Africa and Coronavirus—Will Lockdowns Work?

Africa and Coronavirus—Will Lockdowns Work?

Here's why countries in Africa should chart their own paths in responding to the COVID-19 pandemic—and two ways they can

 The photo shows a hillside covered with tin shacks, some colorfully painted.
A general view of shacks during a nationwide twenty-one day pandemic lockdown in an attempt to contain coronavirus infections in Umlazi township near Durban, South Africa, on March 31, 2020. REUTERS/Rogan Ward

Despite early concerns about the potential spread of COVID-19 in Africa, the continent appears to have been spared the initial outbreak seen in other part of the world. This, however, is changing quickly. The number of cases in the region has increased exponentially over the last few weeks, reaching more than 10,000 cases—reported in fifty-two countries—with reports of community transmission in more than sixteen countries as of April 9.

‘We worry that given the differences in context, even between African countries, lockdown approaches are unlikely to succeed in the region’

This increase in the number of cases warrants a quick response. Many countries in Africa are burdened by high rates of malnutrition, different types of pneumonia, widespread malaria, and a large number of people living with HIV/AIDS, tuberculosis, or both. The prior existence of these endemic infectious diseases, coupled with an increasing prevalence of noncommunicable diseases, make for a population in many parts of Africa that is particularly vulnerable to COVID-19. In light of that fact, it is not surprising that several African governments have enacted national responses to the outbreak and responded swiftly to address the spread of the virus. A number of these responses, however, have mimicked lockdown measures currently in place in some European countries and North America. We worry that given the differences in context, even between African countries, lockdown approaches are unlikely to succeed in the region.

Picture shows a woman with a large sack hoisted above her shoulders confronted by a uniformed police officer.
A police officer chases shoppers to clear the streets of the Red Light market on the first day of pandemic lockdown to stop the spread of the coronavirus in Monrovia, Liberia, on April 11, 2020. REUTERS/Derick Snyder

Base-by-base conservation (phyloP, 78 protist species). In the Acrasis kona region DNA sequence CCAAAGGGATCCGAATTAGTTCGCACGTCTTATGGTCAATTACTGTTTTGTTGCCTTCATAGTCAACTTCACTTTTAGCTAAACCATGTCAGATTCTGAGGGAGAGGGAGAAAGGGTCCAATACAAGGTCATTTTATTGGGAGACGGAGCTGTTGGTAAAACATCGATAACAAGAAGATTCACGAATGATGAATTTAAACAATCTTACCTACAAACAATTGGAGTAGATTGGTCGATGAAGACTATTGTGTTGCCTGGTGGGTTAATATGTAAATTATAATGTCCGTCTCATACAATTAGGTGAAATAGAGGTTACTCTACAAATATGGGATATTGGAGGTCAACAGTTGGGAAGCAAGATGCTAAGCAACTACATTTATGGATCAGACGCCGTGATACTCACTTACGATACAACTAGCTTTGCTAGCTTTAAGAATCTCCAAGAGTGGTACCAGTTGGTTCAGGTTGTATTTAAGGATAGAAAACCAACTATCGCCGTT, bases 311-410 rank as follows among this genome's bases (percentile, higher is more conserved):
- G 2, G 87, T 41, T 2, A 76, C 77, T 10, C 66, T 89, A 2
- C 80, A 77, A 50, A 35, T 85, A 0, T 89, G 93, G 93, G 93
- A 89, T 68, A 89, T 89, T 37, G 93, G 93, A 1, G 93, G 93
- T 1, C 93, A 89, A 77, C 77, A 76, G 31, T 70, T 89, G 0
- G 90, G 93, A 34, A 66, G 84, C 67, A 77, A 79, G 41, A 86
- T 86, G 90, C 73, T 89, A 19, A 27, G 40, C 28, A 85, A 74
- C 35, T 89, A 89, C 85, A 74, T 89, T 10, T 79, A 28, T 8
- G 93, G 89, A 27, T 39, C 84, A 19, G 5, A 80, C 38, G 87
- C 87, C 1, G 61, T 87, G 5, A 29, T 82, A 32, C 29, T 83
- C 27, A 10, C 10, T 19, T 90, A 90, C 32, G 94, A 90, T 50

There are three main factors that set African apart from other regions. First, the majority of African countries have fragile health-care systems with limited financial resources. For example, Mali has a population of nineteen million people but only fifty-six ventilators, which may be needed by as many as one in six people infected by COVID-19. In addition, many of those health care systems are also overburdened by recent epidemics and existing endemic diseases. Adopting a complete lockdown approach with the goal of flattening the curve may have only marginal success in protecting health-care systems that are already fragile.

56 Total

Mali has a population of 19 million people but only 56 ventilators

Second, African economies and infrastructure may be much less resilient to the consequences of lockdown and curfew measures. A recent report by the World Bank regional economic analysis indicates that the COVID-19 outbreak may lead to the first recession in Africa in twenty-five years. More than half of African urban dwellers live in informal settlements, and about 16.5 million people live in internal displacement camps. About 70 percent of workers on the continent receive low and often volatile earnings and limited access to social protection nets. For these subsets of the population, lockdown and curfew measures are either unenforceable or will lead to a complete halt in sources of economic production that will become quickly untenable.